You’re likely familiar with the grandmillennial interior decorating trend, otherwise affectionately known as “granny chic.” This home decor style has been trending for some time, beloved for its warm, cozy look and familiar feel.
The latest iteration of these departed designs is making a comeback among modern luxury spaces, where old meets new, vintage meets luxury, and it’s all premium.
Vintage versus luxury
What’s the deal with this dichotomy of styles? While the two appear to be complete opposites on the surface, vintage and luxury are actually closer than you might think. Both are characterized by quality construction and materials, thoughtful details and longevity. Given the higher price point, you likely are purchasing these items for the long run.
Aesthetically speaking, luxury and vintage are certainly headed in opposite directions on the style spectrum, so use this contrast to your advantage. Here’s how to combine pieces from each class.
Interior design vintage pieces: Start with one
Depending on your taste for vintage furniture or if you’re just dipping your toe into the vintage pool for the first time, this is a good strategy. Start by adding one antique piece into a room that would otherwise be classified as modern. Choose a large-scale piece with a vintage vibe and let it stand alone as the focal point in the room.
For example, a contemporary-style office with a solid-wood antique desk. In this case, the desk won’t detract from the modernity of the room but would instead become a feature in its own right. Leaning into those stylistic differences will not only accentuate the vintage piece itself, but also help highlight the high points of the surrounding environment.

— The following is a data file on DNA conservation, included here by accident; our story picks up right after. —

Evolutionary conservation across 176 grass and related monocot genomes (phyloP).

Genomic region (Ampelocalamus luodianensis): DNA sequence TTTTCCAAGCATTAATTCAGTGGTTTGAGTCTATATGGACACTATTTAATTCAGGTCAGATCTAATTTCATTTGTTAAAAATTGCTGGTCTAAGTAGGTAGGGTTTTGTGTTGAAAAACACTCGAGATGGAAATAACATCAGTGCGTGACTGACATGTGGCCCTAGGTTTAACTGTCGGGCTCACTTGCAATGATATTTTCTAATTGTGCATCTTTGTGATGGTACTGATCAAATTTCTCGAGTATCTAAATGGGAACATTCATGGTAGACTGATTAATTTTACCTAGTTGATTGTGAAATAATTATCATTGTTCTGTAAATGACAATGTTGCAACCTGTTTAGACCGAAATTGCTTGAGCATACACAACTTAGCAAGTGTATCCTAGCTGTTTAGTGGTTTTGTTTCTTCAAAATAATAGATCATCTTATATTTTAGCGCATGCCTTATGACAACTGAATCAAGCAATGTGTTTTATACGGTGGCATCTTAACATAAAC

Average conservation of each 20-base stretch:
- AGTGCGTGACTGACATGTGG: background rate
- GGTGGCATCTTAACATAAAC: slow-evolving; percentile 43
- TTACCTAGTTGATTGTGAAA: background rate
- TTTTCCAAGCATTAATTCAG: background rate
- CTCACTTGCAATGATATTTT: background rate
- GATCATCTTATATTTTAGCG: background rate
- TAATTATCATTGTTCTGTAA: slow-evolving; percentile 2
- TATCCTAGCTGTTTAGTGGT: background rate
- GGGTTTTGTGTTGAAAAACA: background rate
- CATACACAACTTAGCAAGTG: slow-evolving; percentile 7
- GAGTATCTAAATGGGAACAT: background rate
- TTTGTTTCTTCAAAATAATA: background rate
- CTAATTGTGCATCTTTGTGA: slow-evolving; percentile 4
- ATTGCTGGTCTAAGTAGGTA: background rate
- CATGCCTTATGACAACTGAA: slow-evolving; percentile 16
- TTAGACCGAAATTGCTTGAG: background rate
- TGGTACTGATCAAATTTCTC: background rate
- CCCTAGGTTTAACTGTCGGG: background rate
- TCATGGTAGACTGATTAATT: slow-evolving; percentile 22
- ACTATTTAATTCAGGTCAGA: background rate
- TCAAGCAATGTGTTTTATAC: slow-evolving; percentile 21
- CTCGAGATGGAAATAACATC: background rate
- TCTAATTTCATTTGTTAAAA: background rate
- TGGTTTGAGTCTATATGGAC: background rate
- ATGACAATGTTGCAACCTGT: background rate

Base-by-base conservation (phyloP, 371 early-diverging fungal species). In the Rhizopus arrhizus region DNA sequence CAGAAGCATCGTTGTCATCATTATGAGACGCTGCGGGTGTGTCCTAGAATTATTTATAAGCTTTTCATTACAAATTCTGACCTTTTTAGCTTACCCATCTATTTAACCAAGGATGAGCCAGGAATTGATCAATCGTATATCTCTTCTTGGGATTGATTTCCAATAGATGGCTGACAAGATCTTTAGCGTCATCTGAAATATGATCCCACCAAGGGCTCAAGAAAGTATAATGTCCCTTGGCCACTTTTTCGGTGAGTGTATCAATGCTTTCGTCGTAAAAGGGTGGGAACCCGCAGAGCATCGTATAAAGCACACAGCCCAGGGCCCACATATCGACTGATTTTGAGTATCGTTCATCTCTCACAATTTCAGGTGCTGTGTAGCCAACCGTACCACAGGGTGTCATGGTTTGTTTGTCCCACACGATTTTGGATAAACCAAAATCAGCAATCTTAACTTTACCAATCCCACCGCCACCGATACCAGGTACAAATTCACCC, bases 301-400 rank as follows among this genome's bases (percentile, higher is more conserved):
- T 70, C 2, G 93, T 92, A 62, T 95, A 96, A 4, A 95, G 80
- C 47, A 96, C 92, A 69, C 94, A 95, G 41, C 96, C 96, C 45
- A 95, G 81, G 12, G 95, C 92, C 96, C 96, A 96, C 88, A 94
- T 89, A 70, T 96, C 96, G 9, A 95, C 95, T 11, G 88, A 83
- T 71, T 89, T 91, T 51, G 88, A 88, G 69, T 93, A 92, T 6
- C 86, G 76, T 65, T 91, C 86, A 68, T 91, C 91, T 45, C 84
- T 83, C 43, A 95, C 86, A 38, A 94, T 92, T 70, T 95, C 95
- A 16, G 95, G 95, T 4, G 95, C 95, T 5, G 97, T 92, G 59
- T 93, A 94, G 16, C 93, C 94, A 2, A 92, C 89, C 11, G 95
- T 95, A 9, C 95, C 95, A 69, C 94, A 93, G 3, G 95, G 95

Follow the 80-20 Rule
If you’ve collected or inherited a few vintage pieces but aren’t sure how to integrate them with their modern-luxury counterparts, the 80-20 ratio is a good rule of thumb to achieve balance. The 80-20 ratio dictates that approximately 80 per cent of the space would reflect the dominant style of the space (in this case, modern luxury) while the remaining 20 per cent would be reserved for your vintage furniture and accents.
The trick to this rule is to commit to one design period – Art Nouveau, Art Deco, Mid-Century Modern or 1960s-1970s Retro. A great look is pairing unalike pieces, such as a contemporary chair with a vintage desk.
Give your vintage a modern makeover
Refresh your vintage pieces to better suit the existing luxury tone to the house, such as repainting or reupholstering them to complement your current suite of furnishings. Before you gasp in sheer horror at the thought of refinishing that 100-year-old antique inherited from your great grandmother, know that showing it a little love might actually increase its value.
If you’re the proud owner of a particularly valuable piece of furniture, I recommend employing the services of a professional with experience in this type of restoration. Alternatively, go out on a limb and make it ultra-modern, such as a classic armchair with a bold, geometric upholstery to usher it into the 21st Century. If you’re not sold on updating the piece itself, consider dressing it up with a complementary-coloured pillow, throw or a tabletop accessory to tie the various elements in the room together.
Focus on lighting
Lighting is a great way to add a vintage vibe to a modern space. That’s because lighting often doubles as art, by way of its emotive and expressive shapes, colours and broader visual impact. The right lighting becomes an instant focal point and can be a subtle yet effective way to infuse a little vintage flair.
For example take an antique chandelier or vintage sconces, put them in a modern room and turn them on – an instant attention-grabber! Lighting is also a great way to really push your style boundaries, with more freedom to push it, since it’s also viewed as art.
Blending vintage and luxury pieces can be tricky, but it’s certainly not impossible. Aside from these tips above, the only other rule is to choose and use pieces that you love. It’s your home and should be a reflection of your style, your interests and your inclinations. It’s literally all about you, so ultimately, if it feels right then who’s gonna tell you it’s not?